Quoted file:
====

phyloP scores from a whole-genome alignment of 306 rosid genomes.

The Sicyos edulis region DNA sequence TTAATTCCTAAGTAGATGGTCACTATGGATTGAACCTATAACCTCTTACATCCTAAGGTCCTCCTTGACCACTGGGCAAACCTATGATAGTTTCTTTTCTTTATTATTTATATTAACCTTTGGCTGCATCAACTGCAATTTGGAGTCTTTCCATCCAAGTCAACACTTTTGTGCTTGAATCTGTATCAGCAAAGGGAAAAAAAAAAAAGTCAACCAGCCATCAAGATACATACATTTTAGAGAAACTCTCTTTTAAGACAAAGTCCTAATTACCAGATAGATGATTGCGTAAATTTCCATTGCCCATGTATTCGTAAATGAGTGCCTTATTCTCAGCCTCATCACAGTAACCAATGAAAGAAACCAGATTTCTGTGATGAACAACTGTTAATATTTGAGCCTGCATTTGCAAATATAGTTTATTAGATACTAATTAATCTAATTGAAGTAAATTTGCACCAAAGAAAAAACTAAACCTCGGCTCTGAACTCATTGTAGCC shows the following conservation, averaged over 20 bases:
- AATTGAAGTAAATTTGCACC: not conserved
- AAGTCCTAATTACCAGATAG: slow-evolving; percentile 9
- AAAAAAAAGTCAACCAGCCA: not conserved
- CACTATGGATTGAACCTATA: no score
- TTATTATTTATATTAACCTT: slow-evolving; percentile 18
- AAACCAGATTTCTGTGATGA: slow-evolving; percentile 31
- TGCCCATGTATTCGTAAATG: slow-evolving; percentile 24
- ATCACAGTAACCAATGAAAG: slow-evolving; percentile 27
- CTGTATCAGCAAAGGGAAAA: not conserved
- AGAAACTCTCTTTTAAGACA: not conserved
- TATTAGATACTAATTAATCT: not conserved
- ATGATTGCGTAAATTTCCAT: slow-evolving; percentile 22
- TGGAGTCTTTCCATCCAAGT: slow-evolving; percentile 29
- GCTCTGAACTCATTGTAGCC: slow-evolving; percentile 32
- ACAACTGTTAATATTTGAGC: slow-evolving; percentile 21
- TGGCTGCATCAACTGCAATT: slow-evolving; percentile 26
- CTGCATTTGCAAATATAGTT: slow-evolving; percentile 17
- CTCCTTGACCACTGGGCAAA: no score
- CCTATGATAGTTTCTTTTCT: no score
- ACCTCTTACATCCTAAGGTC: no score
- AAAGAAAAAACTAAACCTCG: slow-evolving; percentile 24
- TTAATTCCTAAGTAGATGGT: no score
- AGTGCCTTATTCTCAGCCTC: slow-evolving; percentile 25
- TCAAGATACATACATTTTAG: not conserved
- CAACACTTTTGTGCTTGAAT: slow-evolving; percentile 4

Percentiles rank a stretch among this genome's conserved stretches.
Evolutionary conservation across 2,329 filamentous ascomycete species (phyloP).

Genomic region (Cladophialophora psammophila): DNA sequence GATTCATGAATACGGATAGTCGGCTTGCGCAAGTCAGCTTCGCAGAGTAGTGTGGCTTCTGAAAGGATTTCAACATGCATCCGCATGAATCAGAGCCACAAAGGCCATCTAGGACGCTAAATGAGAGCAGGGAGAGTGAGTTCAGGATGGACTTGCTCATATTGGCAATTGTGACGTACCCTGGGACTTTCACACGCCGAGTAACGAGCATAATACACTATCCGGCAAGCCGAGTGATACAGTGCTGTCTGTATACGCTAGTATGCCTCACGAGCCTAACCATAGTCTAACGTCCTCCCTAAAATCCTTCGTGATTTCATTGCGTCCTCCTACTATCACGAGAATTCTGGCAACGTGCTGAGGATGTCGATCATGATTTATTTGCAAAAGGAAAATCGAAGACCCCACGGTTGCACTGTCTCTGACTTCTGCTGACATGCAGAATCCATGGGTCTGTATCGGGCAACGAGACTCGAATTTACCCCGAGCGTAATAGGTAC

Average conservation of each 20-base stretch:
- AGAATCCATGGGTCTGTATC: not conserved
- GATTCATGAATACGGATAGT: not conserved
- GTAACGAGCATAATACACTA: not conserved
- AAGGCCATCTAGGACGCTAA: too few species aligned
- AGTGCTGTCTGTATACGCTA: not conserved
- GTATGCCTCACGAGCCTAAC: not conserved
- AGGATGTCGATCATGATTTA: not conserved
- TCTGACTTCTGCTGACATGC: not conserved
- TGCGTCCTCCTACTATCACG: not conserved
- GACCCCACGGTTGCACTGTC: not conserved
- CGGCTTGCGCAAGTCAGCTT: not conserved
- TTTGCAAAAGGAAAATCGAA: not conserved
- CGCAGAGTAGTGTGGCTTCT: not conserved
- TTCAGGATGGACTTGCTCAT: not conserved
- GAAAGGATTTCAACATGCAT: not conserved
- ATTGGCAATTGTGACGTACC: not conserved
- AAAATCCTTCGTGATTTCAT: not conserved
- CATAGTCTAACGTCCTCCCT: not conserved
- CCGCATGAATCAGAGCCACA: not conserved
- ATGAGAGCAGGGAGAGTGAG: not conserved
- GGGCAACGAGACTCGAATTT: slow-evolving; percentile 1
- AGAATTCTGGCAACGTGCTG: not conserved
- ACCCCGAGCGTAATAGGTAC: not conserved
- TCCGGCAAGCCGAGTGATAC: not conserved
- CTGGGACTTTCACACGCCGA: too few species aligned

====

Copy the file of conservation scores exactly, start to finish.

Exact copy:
phyloP scores from a whole-genome alignment of 306 rosid genomes.

The Sicyos edulis region DNA sequence TTAATTCCTAAGTAGATGGTCACTATGGATTGAACCTATAACCTCTTACATCCTAAGGTCCTCCTTGACCACTGGGCAAACCTATGATAGTTTCTTTTCTTTATTATTTATATTAACCTTTGGCTGCATCAACTGCAATTTGGAGTCTTTCCATCCAAGTCAACACTTTTGTGCTTGAATCTGTATCAGCAAAGGGAAAAAAAAAAAAGTCAACCAGCCATCAAGATACATACATTTTAGAGAAACTCTCTTTTAAGACAAAGTCCTAATTACCAGATAGATGATTGCGTAAATTTCCATTGCCCATGTATTCGTAAATGAGTGCCTTATTCTCAGCCTCATCACAGTAACCAATGAAAGAAACCAGATTTCTGTGATGAACAACTGTTAATATTTGAGCCTGCATTTGCAAATATAGTTTATTAGATACTAATTAATCTAATTGAAGTAAATTTGCACCAAAGAAAAAACTAAACCTCGGCTCTGAACTCATTGTAGCC shows the following conservation, averaged over 20 bases:
- AATTGAAGTAAATTTGCACC: not conserved
- AAGTCCTAATTACCAGATAG: slow-evolving; percentile 9
- AAAAAAAAGTCAACCAGCCA: not conserved
- CACTATGGATTGAACCTATA: no score
- TTATTATTTATATTAACCTT: slow-evolving; percentile 18
- AAACCAGATTTCTGTGATGA: slow-evolving; percentile 31
- TGCCCATGTATTCGTAAATG: slow-evolving; percentile 24
- ATCACAGTAACCAATGAAAG: slow-evolving; percentile 27
- CTGTATCAGCAAAGGGAAAA: not conserved
- AGAAACTCTCTTTTAAGACA: not conserved
- TATTAGATACTAATTAATCT: not conserved
- ATGATTGCGTAAATTTCCAT: slow-evolving; percentile 22
- TGGAGTCTTTCCATCCAAGT: slow-evolving; percentile 29
- GCTCTGAACTCATTGTAGCC: slow-evolving; percentile 32
- ACAACTGTTAATATTTGAGC: slow-evolving; percentile 21
- TGGCTGCATCAACTGCAATT: slow-evolving; percentile 26
- CTGCATTTGCAAATATAGTT: slow-evolving; percentile 17
- CTCCTTGACCACTGGGCAAA: no score
- CCTATGATAGTTTCTTTTCT: no score
- ACCTCTTACATCCTAAGGTC: no score
- AAAGAAAAAACTAAACCTCG: slow-evolving; percentile 24
- TTAATTCCTAAGTAGATGGT: no score
- AGTGCCTTATTCTCAGCCTC: slow-evolving; percentile 25
- TCAAGATACATACATTTTAG: not conserved
- CAACACTTTTGTGCTTGAAT: slow-evolving; percentile 4

Percentiles rank a stretch among this genome's conserved stretches.
Evolutionary conservation across 2,329 filamentous ascomycete species (phyloP).

Genomic region (Cladophialophora psammophila): DNA sequence GATTCATGAATACGGATAGTCGGCTTGCGCAAGTCAGCTTCGCAGAGTAGTGTGGCTTCTGAAAGGATTTCAACATGCATCCGCATGAATCAGAGCCACAAAGGCCATCTAGGACGCTAAATGAGAGCAGGGAGAGTGAGTTCAGGATGGACTTGCTCATATTGGCAATTGTGACGTACCCTGGGACTTTCACACGCCGAGTAACGAGCATAATACACTATCCGGCAAGCCGAGTGATACAGTGCTGTCTGTATACGCTAGTATGCCTCACGAGCCTAACCATAGTCTAACGTCCTCCCTAAAATCCTTCGTGATTTCATTGCGTCCTCCTACTATCACGAGAATTCTGGCAACGTGCTGAGGATGTCGATCATGATTTATTTGCAAAAGGAAAATCGAAGACCCCACGGTTGCACTGTCTCTGACTTCTGCTGACATGCAGAATCCATGGGTCTGTATCGGGCAACGAGACTCGAATTTACCCCGAGCGTAATAGGTAC

Average conservation of each 20-base stretch:
- AGAATCCATGGGTCTGTATC: not conserved
- GATTCATGAATACGGATAGT: not conserved
- GTAACGAGCATAATACACTA: not conserved
- AAGGCCATCTAGGACGCTAA: too few species aligned
- AGTGCTGTCTGTATACGCTA: not conserved
- GTATGCCTCACGAGCCTAAC: not conserved
- AGGATGTCGATCATGATTTA: not conserved
- TCTGACTTCTGCTGACATGC: not conserved
- TGCGTCCTCCTACTATCACG: not conserved
- GACCCCACGGTTGCACTGTC: not conserved
- CGGCTTGCGCAAGTCAGCTT: not conserved
- TTTGCAAAAGGAAAATCGAA: not conserved
- CGCAGAGTAGTGTGGCTTCT: not conserved
- TTCAGGATGGACTTGCTCAT: not conserved
- GAAAGGATTTCAACATGCAT: not conserved
- ATTGGCAATTGTGACGTACC: not conserved
- AAAATCCTTCGTGATTTCAT: not conserved
- CATAGTCTAACGTCCTCCCT: not conserved
- CCGCATGAATCAGAGCCACA: not conserved
- ATGAGAGCAGGGAGAGTGAG: not conserved
- GGGCAACGAGACTCGAATTT: slow-evolving; percentile 1
- AGAATTCTGGCAACGTGCTG: not conserved
- ACCCCGAGCGTAATAGGTAC: not conserved
- TCCGGCAAGCCGAGTGATAC: not conserved
- CTGGGACTTTCACACGCCGA: too few species aligned